There’s a lot to say about Donald Trump as a person: for instance his tendency to direct aggression toward racial and religious minorities, his record of sexual harassment and assault, his chronic lying, and his refusal to take responsibility for any of his actions. But ultimately, Trump as an individual is (unfortunately) hardly unique in being a racist and misogynistic bully with an inflated ego.
There’s to say about Donald Trump as a potential president: how–despite his big talk about national greatness–he seems incapable of developing concrete policies, or working diplomatically with other politicians to address actual problems facing the country. But ultimately, according to current polls, it’s more likely than not that he won’t get the chance. No, this isn’t a sure bet, and of course you need to vote to make sure this is the case, but at least there is a good chance that the threat of Trump as president will be over next week.
But what I really want to talk about is Donald Trump as a marker of a wider public opinion. Yes, I’m concerned by Trump as a person and candidate, but I’m even more concerned by the significant and persistent support for his campaign, what that says about our country, and what it means for elections at all levels of government.
Around 42% of Americans want this guy to be president. It’s not fair to assume that all of them support him because of his racism, Islamophobia, or misogyny, but it does at least mean that many people find obvious racism, Islamophobia, and misogyny acceptable enough to vote into the white house.
Even if Trump’s support base does not get their way in the presidential election, it still undeniably represents sizable chunk of the voting population, that will be employing the same judgement and values in voting for congress and governors and school boards and town councils.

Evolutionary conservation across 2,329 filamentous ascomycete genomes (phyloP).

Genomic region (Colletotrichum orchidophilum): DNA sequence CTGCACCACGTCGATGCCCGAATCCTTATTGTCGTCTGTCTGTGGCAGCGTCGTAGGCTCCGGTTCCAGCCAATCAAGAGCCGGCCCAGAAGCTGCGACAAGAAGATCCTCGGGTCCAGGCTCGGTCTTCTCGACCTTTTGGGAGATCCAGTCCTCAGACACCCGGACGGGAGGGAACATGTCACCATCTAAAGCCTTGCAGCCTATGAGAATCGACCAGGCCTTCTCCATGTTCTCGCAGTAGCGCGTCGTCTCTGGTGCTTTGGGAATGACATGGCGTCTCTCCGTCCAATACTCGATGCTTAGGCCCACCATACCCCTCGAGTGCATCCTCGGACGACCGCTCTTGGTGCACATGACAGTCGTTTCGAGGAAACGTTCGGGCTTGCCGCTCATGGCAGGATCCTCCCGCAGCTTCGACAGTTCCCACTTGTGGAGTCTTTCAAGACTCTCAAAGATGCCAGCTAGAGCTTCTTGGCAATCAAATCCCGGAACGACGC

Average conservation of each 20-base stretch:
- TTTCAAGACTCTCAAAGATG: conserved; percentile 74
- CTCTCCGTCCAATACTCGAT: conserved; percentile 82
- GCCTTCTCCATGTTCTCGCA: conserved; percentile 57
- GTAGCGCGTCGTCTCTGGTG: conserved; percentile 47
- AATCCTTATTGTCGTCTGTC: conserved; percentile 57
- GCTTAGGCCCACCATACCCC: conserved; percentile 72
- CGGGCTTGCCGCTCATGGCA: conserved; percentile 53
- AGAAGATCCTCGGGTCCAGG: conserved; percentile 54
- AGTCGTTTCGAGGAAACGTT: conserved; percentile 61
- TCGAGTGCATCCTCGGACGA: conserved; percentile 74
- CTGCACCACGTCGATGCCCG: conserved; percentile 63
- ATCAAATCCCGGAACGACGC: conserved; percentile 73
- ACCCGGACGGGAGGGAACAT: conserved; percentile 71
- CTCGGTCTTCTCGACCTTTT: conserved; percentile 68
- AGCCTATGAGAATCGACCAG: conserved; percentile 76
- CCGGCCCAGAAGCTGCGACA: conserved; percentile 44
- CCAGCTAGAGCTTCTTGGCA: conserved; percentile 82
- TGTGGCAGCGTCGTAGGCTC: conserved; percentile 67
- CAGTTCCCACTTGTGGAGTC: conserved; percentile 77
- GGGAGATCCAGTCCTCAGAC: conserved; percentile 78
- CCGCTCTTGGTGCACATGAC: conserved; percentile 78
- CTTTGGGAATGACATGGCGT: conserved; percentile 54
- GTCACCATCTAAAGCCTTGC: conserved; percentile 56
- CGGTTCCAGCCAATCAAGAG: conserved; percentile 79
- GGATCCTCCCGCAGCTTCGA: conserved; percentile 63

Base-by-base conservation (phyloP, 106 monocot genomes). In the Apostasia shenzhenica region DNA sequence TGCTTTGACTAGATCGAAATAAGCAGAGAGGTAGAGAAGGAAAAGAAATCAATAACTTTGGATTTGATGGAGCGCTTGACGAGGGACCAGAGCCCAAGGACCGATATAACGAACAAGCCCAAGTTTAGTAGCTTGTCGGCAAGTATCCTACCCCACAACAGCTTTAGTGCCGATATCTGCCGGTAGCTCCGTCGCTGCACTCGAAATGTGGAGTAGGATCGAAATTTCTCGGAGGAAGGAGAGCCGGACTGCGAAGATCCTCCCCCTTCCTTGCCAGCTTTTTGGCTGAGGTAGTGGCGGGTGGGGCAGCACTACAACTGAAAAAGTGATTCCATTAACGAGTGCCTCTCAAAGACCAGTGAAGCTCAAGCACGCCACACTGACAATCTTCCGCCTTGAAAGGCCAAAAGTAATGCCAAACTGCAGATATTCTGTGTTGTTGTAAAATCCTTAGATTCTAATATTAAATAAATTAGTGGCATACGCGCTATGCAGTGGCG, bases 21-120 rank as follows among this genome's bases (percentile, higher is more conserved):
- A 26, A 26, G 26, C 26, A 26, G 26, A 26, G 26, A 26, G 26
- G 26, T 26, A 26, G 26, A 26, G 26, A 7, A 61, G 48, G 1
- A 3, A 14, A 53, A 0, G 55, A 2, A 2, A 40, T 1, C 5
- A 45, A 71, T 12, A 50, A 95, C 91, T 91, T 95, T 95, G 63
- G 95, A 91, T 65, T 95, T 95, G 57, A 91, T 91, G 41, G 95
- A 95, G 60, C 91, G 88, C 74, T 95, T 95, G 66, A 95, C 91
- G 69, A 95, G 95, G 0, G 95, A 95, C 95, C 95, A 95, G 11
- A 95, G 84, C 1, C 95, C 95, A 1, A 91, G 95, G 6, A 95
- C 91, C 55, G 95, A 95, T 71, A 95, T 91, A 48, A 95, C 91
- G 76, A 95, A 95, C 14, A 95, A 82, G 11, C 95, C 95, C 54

American government is much more than a president. Consider the extent to which Obama’s initial policy plans have been adjusted according to Congressional resistance or support. Consider how much discriminatory legislation occurs at the state level, such as the recent wave of state laws legalizing anti-LGBT discrimination, or the 27 states trying reject Syrian refugees. Consider the fact that support for Trump seems to rely on a lack of education–and that public education policy is largely determined at the state and local level.
So yes, we should vote to keep Trump out of the white house. But it’s equally important to vote for senators and mayors and ballot legislative measures to keep Trump-y policies out of all levels of government.
These are decisions that can impact people’s lives as much as the president will. These are decisions in which principles of civil rights and responsible government are at stake. If you are not in a presidential swing state, these may be decisions in which your individual vote has a larger impact. Additionally, if you are interested in supporting the growth of third parties in our pollitical system, a local or state race might provide an effective way to do so.
I’m not so naive as to suggest that voting alone is enough to make everything in America “great”–or that it ever was–but it is one way in which we have the ability and responsibility to make it better. And it looks like America could use a whole lot of better right now.